Deep Learning Tutorials

From DeepSense Docs
Revision as of 15:04, 2 July 2020 by Cwhidden (talk | contribs) (Created page with "<div class="noautonum"> == 1. Get started with DeepSense == Follow all the steps from Getting started and Getting started with Deep Learning. This tutorial assumes y...")
(diff) ← Older revision | Latest revision (diff) | Newer revision → (diff)
Jump to: navigation, search

1. Get started with DeepSense

Follow all the steps from Getting started and Getting started with Deep Learning. This tutorial assumes you can log on to the DeepSense compute platform and have a version of Anaconda python on your path with Tensorflow and Pytorch installed in an anaconda environment.

2. Tensorflow Preparation

Download the example notebooks

git clone https://github.com/aymericdamien/TensorFlow-Examples.git

request a gpu session

bsub -Is -q gpu bash

activate your anaconda environment

conda activate tensorflow

Note: this assumes you've followed the getting started instructions and have created a python environment called tensorflow with the tensorflow-gpu package installed from the IBM-AI repository. If not then please follow those instructions.

start a jupyter notebook

jupyter notebook --no-browser --ip=0.0.0.0

open an SSH tunnel to access the notebook

just as we did in the Getting started with Deep Learning tutorial, open an SSH tunnel in another window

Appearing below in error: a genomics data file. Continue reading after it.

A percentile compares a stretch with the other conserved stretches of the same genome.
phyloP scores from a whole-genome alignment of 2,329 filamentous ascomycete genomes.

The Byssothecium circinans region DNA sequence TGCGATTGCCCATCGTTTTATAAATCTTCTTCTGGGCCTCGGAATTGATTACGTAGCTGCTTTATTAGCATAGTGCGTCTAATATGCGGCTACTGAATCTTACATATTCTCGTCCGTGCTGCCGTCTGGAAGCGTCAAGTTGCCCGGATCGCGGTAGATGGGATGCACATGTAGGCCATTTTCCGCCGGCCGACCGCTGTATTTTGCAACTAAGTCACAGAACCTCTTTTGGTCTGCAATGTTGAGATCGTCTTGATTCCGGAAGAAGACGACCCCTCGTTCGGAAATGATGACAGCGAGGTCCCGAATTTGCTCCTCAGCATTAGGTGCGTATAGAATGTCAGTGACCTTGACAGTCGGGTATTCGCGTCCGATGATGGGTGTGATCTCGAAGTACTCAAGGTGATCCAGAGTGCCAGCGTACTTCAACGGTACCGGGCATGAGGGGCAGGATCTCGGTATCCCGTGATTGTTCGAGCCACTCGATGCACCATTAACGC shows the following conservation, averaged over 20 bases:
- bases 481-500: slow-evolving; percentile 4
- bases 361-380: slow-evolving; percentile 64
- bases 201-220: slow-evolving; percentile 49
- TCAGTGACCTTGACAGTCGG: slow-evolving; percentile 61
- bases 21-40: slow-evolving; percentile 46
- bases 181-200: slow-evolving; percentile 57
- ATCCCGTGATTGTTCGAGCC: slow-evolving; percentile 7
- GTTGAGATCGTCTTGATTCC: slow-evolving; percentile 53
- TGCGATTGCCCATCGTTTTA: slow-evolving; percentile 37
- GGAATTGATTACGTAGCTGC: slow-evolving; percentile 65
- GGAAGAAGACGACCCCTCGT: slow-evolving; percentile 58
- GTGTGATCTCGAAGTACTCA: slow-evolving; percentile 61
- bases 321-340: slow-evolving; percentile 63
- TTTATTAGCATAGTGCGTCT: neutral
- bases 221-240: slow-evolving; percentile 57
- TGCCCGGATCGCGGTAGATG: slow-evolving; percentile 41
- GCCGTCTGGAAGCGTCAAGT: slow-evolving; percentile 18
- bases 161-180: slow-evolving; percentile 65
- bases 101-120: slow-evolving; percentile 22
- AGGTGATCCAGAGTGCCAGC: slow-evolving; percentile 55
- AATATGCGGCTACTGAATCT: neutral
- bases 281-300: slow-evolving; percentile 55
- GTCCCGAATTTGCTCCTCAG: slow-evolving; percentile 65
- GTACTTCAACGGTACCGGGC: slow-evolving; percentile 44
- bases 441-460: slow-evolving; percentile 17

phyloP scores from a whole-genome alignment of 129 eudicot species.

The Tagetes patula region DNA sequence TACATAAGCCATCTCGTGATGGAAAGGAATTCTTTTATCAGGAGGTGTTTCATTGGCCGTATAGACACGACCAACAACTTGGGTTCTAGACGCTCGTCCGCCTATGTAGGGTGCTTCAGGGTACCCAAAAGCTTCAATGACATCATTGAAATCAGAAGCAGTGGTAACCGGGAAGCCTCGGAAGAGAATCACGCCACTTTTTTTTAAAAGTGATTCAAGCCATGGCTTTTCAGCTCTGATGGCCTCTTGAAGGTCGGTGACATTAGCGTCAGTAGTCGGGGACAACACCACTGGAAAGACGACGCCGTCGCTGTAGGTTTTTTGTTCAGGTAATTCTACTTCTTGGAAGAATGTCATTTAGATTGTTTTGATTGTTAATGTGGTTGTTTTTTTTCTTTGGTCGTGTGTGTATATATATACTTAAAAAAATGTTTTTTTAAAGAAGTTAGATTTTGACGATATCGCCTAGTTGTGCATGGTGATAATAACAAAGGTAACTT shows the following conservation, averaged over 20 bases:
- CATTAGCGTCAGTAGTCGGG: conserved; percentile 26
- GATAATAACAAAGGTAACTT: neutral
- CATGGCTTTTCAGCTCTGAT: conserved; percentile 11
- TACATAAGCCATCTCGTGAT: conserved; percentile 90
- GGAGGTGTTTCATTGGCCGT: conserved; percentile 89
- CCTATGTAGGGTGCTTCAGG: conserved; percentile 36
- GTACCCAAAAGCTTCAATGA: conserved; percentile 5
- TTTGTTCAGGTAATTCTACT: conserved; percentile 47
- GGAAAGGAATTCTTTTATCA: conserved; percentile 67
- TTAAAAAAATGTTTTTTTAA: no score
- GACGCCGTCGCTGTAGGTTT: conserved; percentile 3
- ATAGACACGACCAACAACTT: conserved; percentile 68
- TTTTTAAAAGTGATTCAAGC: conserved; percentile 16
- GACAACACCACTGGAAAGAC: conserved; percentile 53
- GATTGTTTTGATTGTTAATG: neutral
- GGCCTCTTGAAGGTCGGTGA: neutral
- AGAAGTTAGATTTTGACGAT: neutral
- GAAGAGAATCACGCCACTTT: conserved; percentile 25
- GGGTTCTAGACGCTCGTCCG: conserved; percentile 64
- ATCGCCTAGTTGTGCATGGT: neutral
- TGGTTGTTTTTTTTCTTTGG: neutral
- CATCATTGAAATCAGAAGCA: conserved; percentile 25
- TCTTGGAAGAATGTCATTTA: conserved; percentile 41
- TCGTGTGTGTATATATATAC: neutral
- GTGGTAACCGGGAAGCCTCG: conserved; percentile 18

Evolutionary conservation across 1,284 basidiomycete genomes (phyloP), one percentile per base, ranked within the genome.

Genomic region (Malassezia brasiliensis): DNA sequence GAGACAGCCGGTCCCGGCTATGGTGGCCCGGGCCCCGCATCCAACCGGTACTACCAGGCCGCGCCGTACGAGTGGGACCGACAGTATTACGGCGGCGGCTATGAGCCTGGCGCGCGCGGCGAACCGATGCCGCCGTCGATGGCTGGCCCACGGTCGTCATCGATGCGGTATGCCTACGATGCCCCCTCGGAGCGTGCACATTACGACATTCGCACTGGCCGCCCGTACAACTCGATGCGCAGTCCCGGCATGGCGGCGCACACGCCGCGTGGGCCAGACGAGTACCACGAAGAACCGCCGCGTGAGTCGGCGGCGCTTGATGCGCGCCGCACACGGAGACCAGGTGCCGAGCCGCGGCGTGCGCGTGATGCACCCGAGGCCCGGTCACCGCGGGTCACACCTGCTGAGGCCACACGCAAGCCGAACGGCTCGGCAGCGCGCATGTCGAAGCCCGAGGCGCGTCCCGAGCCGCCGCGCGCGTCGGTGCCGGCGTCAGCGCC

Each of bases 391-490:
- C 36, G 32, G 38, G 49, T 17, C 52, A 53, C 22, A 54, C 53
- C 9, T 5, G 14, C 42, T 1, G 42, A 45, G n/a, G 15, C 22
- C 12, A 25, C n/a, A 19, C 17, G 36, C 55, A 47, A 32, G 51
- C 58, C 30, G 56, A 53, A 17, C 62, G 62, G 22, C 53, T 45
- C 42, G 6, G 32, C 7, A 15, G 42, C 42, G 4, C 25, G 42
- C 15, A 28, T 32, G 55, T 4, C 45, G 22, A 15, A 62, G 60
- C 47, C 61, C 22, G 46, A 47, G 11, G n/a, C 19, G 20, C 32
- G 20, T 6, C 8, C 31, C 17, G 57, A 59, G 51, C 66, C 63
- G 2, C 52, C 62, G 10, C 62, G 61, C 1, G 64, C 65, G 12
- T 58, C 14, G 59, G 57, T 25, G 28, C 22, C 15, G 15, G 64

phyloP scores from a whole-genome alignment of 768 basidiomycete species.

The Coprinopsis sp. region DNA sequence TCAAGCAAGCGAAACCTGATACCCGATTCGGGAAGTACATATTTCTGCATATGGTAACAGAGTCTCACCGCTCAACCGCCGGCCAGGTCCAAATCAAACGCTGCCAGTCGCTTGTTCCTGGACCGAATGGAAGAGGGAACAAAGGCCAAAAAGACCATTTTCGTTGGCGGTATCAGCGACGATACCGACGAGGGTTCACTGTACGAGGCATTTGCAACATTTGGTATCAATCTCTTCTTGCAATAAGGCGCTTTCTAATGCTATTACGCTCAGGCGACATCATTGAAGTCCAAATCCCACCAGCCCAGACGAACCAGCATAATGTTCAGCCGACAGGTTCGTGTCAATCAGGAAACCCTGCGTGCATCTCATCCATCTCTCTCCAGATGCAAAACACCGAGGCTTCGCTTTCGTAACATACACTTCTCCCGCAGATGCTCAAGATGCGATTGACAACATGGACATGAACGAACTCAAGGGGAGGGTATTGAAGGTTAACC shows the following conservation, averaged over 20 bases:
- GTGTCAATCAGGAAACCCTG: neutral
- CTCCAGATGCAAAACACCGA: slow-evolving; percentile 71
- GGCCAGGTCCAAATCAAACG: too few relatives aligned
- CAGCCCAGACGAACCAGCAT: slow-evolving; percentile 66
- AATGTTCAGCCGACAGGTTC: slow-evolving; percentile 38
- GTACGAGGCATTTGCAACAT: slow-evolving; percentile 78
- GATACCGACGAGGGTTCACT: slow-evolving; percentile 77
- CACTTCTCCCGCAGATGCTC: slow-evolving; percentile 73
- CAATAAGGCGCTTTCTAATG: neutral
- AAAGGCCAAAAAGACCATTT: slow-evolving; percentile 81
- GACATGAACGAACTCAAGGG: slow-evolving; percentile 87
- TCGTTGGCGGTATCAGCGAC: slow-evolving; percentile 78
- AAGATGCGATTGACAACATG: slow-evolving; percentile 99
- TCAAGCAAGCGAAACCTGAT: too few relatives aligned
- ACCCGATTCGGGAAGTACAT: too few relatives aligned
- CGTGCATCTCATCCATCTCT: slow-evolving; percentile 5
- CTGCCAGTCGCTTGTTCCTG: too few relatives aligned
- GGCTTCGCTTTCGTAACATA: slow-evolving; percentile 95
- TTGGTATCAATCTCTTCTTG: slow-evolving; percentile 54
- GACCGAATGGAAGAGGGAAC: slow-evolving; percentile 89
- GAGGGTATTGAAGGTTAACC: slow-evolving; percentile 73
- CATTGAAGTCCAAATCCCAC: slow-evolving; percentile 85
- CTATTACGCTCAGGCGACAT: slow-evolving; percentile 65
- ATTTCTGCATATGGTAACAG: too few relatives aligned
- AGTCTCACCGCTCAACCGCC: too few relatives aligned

ssh -l <user> login1.deepsense.ca -L <port>:ds-cmgpu-<num>:<port>

open the notebook in your browser

In a web browser navigate to the page listed in the jupyter notebook output. Remember to replace the node name with localhost

3. Tensorflow Example Notebooks

1. helloworld.ipynb

TensorFlow-Examples/notebooks/1_Introduction/helloworld.ipynb

This is an introduction to a python jupyter notebook.

Select a box with code. Press the shift and enter keys together to run the code in that box. You'll notice a star appear beside running code and a number in brackets appear beside finished code to indicate the order in which code boxes were run.

Often in an example notebook you will see code that already has output cached. You still need to run all previous code boxes and may want to use the menu to clear all output. If there is an error then you can modify the code or fix the error (e.g. download a dependency) and try again.

If you are missing a required dependency in later notebooks then you can install that package into your anaconda environment in a terminal window and it will be immediately accessible from the notebook. You do not need to close and restart the notebook or SSH tunnel.

You can also run the entire notebook using the menu.

When you are finished with a notebook you should use the menu to halt the kernel before closing the notebook. This clears resources such as GPU memory.